Is fricassee suitable for a formal dinner?

Yes, fricassee is often considered elegant enough for formal occasions.

What side dishes go well with fricassee?

Lightly steamed vegetables and rice are perfect complements to fricassee.

How can I make ragout more flavorful?

Using a variety of herbs, spices, and a good quality wine can enhance the flavor of ragout.

Is fricassee always made with chicken?

While chicken is the most common meat, fricassee can also be made with other meats like rabbit or veal.

What herbs are typically used in ragout?

Common herbs in ragout include rosemary, thyme, and bay leaves.

Can ragout be made vegetarian?

Yes, ragout can be adapted for a vegetarian diet by using hearty vegetables and legumes instead of meat.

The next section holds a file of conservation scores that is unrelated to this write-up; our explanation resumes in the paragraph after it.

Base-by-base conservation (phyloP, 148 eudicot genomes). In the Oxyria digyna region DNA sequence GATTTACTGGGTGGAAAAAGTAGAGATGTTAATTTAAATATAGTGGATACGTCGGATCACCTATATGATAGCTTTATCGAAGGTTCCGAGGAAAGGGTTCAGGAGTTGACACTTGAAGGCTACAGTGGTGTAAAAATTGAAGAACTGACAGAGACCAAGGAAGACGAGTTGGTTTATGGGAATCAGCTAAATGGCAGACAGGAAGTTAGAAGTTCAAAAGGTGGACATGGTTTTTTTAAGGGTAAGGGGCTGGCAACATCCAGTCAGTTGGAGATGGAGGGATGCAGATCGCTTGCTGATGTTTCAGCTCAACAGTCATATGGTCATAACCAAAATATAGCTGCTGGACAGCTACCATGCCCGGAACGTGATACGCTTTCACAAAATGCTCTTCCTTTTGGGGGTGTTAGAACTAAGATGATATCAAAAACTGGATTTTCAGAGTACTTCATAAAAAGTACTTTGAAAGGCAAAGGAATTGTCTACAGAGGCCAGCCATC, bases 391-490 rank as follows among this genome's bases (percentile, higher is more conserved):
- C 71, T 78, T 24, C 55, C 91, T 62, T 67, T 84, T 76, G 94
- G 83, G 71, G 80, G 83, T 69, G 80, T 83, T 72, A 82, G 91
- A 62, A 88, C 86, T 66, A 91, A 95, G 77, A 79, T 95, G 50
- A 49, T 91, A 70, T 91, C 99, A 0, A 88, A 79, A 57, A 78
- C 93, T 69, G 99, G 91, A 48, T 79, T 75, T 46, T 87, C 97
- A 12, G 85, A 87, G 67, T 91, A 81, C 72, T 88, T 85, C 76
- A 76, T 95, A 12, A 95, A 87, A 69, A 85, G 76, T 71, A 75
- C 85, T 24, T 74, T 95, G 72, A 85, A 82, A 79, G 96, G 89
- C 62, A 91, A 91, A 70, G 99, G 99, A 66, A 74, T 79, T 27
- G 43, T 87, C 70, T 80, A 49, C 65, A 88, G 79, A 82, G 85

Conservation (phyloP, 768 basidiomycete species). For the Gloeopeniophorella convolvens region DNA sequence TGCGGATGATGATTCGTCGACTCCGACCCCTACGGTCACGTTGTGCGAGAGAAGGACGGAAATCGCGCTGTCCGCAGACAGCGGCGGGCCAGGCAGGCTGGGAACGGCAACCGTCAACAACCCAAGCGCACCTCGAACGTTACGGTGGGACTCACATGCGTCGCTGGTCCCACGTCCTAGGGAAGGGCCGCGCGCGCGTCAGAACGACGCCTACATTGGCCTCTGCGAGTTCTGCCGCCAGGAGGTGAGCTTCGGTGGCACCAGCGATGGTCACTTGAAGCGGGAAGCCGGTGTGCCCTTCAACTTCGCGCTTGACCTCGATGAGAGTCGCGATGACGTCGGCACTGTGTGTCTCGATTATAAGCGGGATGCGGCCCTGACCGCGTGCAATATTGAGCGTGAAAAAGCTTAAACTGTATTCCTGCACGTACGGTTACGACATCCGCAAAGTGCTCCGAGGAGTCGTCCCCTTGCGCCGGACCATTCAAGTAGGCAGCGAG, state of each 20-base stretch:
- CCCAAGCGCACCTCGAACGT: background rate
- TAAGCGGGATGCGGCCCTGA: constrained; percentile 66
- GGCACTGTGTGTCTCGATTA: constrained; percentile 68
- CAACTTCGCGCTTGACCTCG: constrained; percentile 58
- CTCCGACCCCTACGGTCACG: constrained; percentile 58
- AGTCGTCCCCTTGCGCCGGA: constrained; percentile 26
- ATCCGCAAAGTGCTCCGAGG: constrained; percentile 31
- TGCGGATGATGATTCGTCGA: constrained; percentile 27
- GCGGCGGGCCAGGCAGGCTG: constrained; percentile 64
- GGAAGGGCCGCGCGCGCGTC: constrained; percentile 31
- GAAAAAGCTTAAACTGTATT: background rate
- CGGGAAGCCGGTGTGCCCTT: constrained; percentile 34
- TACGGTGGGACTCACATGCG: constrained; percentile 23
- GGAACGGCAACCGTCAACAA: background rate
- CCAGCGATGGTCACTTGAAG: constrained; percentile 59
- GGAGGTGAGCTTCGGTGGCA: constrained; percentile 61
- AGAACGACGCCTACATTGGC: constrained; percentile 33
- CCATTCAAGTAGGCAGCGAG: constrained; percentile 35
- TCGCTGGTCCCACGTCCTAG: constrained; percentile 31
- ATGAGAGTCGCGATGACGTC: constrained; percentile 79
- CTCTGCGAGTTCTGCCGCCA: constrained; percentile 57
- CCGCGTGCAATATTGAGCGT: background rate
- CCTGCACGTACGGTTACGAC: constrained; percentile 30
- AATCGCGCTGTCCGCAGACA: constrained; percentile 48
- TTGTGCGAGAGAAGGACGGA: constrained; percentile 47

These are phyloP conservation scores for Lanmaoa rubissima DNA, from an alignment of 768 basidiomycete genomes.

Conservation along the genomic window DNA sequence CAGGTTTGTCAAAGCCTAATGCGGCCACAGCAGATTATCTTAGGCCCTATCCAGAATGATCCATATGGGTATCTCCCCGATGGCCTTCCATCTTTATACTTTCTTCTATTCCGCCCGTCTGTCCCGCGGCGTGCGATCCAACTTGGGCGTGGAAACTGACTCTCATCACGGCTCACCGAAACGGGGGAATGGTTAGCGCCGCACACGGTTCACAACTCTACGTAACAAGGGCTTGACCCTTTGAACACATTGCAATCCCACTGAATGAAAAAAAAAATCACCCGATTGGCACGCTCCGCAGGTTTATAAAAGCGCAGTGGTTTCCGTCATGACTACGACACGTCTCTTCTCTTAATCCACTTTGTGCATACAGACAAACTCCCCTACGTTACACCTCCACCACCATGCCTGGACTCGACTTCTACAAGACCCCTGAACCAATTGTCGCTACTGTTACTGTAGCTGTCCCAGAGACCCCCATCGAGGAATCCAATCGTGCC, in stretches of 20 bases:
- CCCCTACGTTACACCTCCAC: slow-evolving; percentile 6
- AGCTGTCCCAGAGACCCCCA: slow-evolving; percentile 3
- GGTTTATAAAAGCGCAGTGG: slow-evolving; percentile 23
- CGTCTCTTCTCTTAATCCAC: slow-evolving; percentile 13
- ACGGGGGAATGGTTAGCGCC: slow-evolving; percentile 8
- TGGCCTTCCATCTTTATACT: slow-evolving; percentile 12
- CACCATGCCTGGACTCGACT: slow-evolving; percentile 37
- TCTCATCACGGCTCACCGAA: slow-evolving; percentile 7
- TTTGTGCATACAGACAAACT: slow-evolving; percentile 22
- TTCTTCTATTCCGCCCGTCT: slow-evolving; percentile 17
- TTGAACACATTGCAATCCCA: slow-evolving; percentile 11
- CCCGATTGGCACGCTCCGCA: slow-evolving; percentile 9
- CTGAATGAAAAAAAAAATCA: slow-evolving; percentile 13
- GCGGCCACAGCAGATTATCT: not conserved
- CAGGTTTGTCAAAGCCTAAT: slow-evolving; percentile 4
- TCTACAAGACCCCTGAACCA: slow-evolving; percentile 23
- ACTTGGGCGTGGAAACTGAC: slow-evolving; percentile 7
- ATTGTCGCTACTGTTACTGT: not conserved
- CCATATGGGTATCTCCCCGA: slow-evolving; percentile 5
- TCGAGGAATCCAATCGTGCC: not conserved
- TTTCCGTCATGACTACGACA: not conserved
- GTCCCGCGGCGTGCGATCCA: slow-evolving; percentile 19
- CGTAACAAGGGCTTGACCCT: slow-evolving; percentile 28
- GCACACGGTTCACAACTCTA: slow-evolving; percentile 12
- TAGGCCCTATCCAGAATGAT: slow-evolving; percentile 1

What is the origin of ragout?

Ragout originates from French cuisine, similar to fricassee, but has taken on various forms in different cultures.

What makes ragout different from other stews?

Ragout is characterized by its thick sauce and the initial browning of meat, which sets it apart from other types of stews.

Can leftover ragout be reheated?

Yes, ragout often tastes better the next day as the flavors meld overnight.

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Author Spotlight

Written by
Tayyaba Rehman
Tayyaba Rehman is a distinguished writer, currently serving as a primary contributor to As a researcher in semantics and etymology, Tayyaba's passion for the complexity of languages and their distinctions has found a perfect home on the platform. Tayyaba delves into the intricacies of language, distinguishing between commonly confused words and phrases, thereby providing clarity for readers worldwide.
Co-written by
Maham Liaqat